• Patrice Champarou
                  Me again, sorry Aside from the interesting discussions, and my pleasure to see such a “revival” of the group (Michael and I always wished more people to
                  Message 8 of 9 , Jun 17, 2014
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                    Me again, sorry
                     
                    Aside from the interesting discussions, and my pleasure to see such a “revival” of the group (Michael and I always wished more people to post, and I insist that “moderation” has never applied to the content of whatever you meant to write... if we could have guessed that just writing “unmoderated” on the tin would help, I would have done that sooner !) I think I have to intefere once again as the group’s “secretary”, for two reasons :
                    - Yahoo does not work the way it should
                    - Some people are really stupid
                     
                    a) The fact is that setting the default feature as “unmoderated” did not automagically change anything for people who were put automatically under moderation as “new” members, at the time they subscribed. No bulk action possible, which means I have to individually “unmoderate” a good third of the list.This takes six clicks and a nasty scroll for each account, so please be patient. It’s worth the effort, but I think it will take me at least a whole week, and I promise it is an utterly boring.job.
                     
                    b) As in any Yahoo group, email commands are available to all subscribers
                    Redhotjazz-unsubscribe@yahoogroups.com removes you from the group
                    Redhotjazz-normal@yahoogroups.com allows you to receive individual messages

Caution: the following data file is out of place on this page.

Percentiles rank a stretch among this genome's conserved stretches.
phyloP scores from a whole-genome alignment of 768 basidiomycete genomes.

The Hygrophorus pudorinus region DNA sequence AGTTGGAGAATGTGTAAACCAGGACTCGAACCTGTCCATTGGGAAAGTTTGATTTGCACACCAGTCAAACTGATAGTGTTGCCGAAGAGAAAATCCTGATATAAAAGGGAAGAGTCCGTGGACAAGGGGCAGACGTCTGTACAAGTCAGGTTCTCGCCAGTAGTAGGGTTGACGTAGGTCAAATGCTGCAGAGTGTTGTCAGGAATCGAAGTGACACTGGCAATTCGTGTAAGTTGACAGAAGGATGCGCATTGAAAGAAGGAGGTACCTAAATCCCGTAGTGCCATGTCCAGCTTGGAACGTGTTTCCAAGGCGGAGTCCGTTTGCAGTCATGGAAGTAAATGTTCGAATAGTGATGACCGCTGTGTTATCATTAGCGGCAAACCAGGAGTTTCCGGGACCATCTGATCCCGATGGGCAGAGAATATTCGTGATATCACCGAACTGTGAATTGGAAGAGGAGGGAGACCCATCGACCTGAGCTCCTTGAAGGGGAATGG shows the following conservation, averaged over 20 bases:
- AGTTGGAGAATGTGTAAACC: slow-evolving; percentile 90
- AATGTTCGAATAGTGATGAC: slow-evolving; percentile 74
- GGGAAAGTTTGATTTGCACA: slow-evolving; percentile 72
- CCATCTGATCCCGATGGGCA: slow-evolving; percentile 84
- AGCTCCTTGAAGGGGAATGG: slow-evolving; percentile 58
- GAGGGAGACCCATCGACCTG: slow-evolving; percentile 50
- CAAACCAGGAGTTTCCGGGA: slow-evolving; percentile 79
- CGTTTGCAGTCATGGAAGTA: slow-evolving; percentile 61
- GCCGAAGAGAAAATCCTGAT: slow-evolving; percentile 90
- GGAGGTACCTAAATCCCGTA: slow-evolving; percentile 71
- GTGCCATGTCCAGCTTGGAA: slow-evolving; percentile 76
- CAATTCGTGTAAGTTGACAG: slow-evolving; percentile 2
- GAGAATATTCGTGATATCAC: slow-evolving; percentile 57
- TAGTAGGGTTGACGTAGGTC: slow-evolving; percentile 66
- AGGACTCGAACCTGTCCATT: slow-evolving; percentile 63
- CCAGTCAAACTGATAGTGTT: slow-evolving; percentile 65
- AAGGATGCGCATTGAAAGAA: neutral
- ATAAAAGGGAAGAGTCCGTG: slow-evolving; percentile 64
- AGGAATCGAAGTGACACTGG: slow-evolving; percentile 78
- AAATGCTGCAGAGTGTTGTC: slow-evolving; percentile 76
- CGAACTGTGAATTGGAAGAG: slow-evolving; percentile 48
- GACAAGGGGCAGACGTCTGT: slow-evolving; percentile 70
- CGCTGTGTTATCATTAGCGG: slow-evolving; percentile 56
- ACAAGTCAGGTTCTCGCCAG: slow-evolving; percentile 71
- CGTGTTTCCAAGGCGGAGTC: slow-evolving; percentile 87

Redhotjazz-nomail@yahoogroups.com allows you to stop receiving individual mail
                    Redhotjazz-digest@yahoogroups.com provides you the torture of receiving all messages as a single one
                     
                    Now, how to use these commands ?
                     
                    VERY SIMPLE : CLICK AND SEND as explained !!! Send plain email, no subject, no text needed ((robots can’t read, you know !) to the RELEVANT address, and IT WORKS
                     
                    Some folks re-type the address instead of clicking the link and, of course, make mistakes... others set up their email address so that it cannot not be reached, and one lunatic is currently, repeatingly attempting to type the link inside messages to the group !!!
                     
                    I insist that while subscribing, you have accepted one rule : MEMBERS CANNOT HIDE THEIR EMAIL ADDRESS
                     
                    I am ready to help and patiently advise just anyone, but there is nothing more frustrating than writing to a dummy address, or to one which states that
                    “the recipient is only accepting mail from specific email addresses”.
                     
                    Patrice
                  • Andrew Taylor
                    Hi John, And you also mentioned that Jimmie Noone went north with Oliver to join Bill Johnson at the Royal Gardens (or Dreamland?), a lot of times Noone isn t
                    Message 9 of 9 , Jun 17, 2014
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                      Hi John,
                      And you also mentioned that Jimmie Noone went north with Oliver to join Bill Johnson at the Royal Gardens (or Dreamland?), a lot of times Noone isn't mentioned in that story. We have that picture of them with Johnson, I added the names:
                      http://agt2.web.rice.edu/CreoleJazzBand/Oliver-RoyalGardens-1918.jpg.  Have to update my date.
                      Thanks to John and Peter Gerler (and others perhaps) for figuring out and mentioning the more likely date for coming North based on Oliver's draft card rather than Stella Oliver's memory.   The web has it's good points! - Andrew
                       
                      On 6/17/2014 10:49 AM, John McCusker ory1886@... [RedHotJazz] wrote:
                       
                      Stella threw a lot of us off on the date because she gave a much later date for the move to Chicago. Oliver left, according to Ory, after the Wintergarden raid in June of 1918. The draft registration is consistant with Ory's timeline.


                      On Tuesday, June 17, 2014 10:47 AM, "Andrew Taylor agt2@... [RedHotJazz]" <RedHotJazz@yahoogroups.com> wrote:


                       
                      Hi Peter,

                      And that's why they play the game! re: Oliver in Chicago by 09/12/18   I don't remember if McCusker included that, I'll take a look.

                      Totally interesting - I look forward to your biography.